The UN panel of experts charged with monitoring compliance with the United Nations Security Council arms embargo against Libya noted that the Libyan Air Force has been partially re-equipped with aircraft, helicopters, weapons and equipment sourced externally in breach of the embargo and has investigated reports that Egypt and the Sudan were responsible for unauthorised transfers of aircraft and helicopters. For it’s part, Egypt categorically denied the charge.
The UN Security Council originally imposed its arms embargo on Libya in 2011, before the present civil war, when Colonel Gaddafi cracked down on pro-democracy protesters.
The embargo remained in force during the Libyan uprising in 2011, when most of the Libyan Air Force’s aircraft were destroyed by NATO airstrikes, and during the subsequent years, as Libya descended into chaos.
This has left the nation in the grip of bitter factional fighting between two competing governments and a bewildering array of militia brigades and Islamist militants and insurgents, all fighting for control of the oil-producing country.
After the Libyan revolution, the new Free Libyan Air Force was left in a parlous state, operating handfuls of disparate aircraft types, including MiG-21bis fighters, and MiG-21UM two-seat trainers, augmented by MiG-23MLs and MiG-23UBs, as well as the two Mirage F1EDs that defected to Malta.
These were augmented by small numbers of Soko G-2 Galebs, J-21 Jastrebs, and L-39s, some An-32 and C-130H transports and a handful of Mil Mi-8, Mi-17 and Mi-35 helicopters. Most were in need of overh
aul, and serviceability was poor.
A second civil war began in 2014, and was fought between forces loyal to the internationally recognised government of the Council of Deputies that was elected democratically that year, (sometimes known as the ‘Tobruk Government’) and forces allied to the rival Islamist government of the General National Congress (GNC), (sometimes called the ‘National Salvation Government’), which rejected the results of the 2014 election and which is based in Tripoli.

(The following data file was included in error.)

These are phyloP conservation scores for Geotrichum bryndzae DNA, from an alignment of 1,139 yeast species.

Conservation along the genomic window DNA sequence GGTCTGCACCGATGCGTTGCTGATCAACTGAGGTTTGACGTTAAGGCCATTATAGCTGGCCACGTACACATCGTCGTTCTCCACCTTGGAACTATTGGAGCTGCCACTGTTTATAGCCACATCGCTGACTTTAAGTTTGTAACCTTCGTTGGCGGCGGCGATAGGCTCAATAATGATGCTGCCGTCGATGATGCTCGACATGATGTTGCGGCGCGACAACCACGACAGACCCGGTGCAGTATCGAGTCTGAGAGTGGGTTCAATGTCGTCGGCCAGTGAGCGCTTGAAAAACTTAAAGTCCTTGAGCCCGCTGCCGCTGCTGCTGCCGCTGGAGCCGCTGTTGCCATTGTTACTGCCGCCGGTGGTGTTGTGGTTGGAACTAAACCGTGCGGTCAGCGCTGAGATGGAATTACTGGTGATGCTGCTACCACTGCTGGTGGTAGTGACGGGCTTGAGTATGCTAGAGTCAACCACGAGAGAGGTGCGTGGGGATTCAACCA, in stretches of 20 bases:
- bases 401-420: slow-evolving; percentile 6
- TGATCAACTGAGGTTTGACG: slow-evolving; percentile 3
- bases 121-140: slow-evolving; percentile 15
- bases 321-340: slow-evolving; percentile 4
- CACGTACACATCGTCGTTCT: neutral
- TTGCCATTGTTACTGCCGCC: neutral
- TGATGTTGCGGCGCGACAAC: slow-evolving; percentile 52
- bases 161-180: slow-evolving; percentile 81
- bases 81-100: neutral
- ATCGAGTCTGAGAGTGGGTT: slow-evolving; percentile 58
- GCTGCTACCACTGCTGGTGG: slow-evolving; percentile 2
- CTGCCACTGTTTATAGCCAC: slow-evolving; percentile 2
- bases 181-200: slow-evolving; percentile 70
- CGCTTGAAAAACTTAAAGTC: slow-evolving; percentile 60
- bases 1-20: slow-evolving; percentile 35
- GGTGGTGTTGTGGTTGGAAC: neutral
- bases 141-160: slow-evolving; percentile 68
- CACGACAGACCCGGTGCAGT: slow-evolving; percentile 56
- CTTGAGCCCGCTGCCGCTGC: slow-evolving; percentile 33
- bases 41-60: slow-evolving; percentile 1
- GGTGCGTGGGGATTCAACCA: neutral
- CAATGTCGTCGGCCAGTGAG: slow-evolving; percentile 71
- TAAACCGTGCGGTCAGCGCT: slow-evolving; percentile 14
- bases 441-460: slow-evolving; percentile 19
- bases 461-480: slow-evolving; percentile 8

Libya's internationally recognised government in Tobruk is supported by the Libyan National Army and enjoys the support of Egypt and the UAE, while the rival Tripoli government has been supported by Libya Dawn, Ansar al-Sharia and Islamic State militias and insurgents, and has been supported by Qatar, Sudan, and Turkey.
Fear of the Libyan Islamist uprising spreading to Egypt led to great concern within the Egyptian Government of Abdel Fattah el-Sisi, which has been quick to support the Tobruk Government and General Khalifa Haftar’s Libyan National Army.
The Libyan Air Force was inadequate to provide sufficient air support for the Libyan National Army, and the chief of staff of the air force, Saqr Jarushi, has worked hard to restore its operational capabilities, sometimes in compliance with the terms of the UN arms embargo, and sometimes possibly in violation of it.To augment its three serviceable MiG-23s (at least two of which were subsequently lost) the air force restored one Su-22UM-3K, one Mirage F1AD and one MiG-23ML to flying condition, and began a long-term project to make 10-12 older decommissioned Su-22Ms at al-Watiya Air Base operational. These had escaped destruction by NATO in 2011, because they had already been withdrawn from use and were stored pending scrapping!
The Libyan Air Force reportedly received two Mi-35 attack helicopters from Sudan in 2012, but one of these crashed soon after, leaving only one in service. In October 2014, the Libyan Air Force received three Mig-21MFs and three Mi-8s, whose markings were consistent with those owned by Egypt. Two further ex-Egyptian Mig-21MFs were delivered at Gamal Abdul El Nasser Air Base in March 2015, alongside four new Mi-35P helicopters for the Libya National Army.
On March 6 this year, a formation of six new MiG-21s and six new Mi-8s reportedly arrived at Gamal Abdel Nasser Air Base. All wore Egyptian-type camouflage and their arrival brought the Libyan National Army’s strength to about 27 helicopters (circa 21 Mi-8s, one Mi-171 and five Mi-35s) and brought the Libyan Air Force inventory to 18 fighters (one Mirage F1AD, 15 MiG-21s, one MiG-23ML, and one Su-22UM).
The UN panel of experts questioned Egypt about the transfers. In its response, Egypt stated that it had not provided Libya with any Mi-8 helicopters, nor any MiG-21MF aeroplanes, and said that the panel’s information regarding the transfers was incorrect. Egypt maintained that it was fully committed to the implementation of resolution 1970 (2011) and subsequent relevant resolutions.
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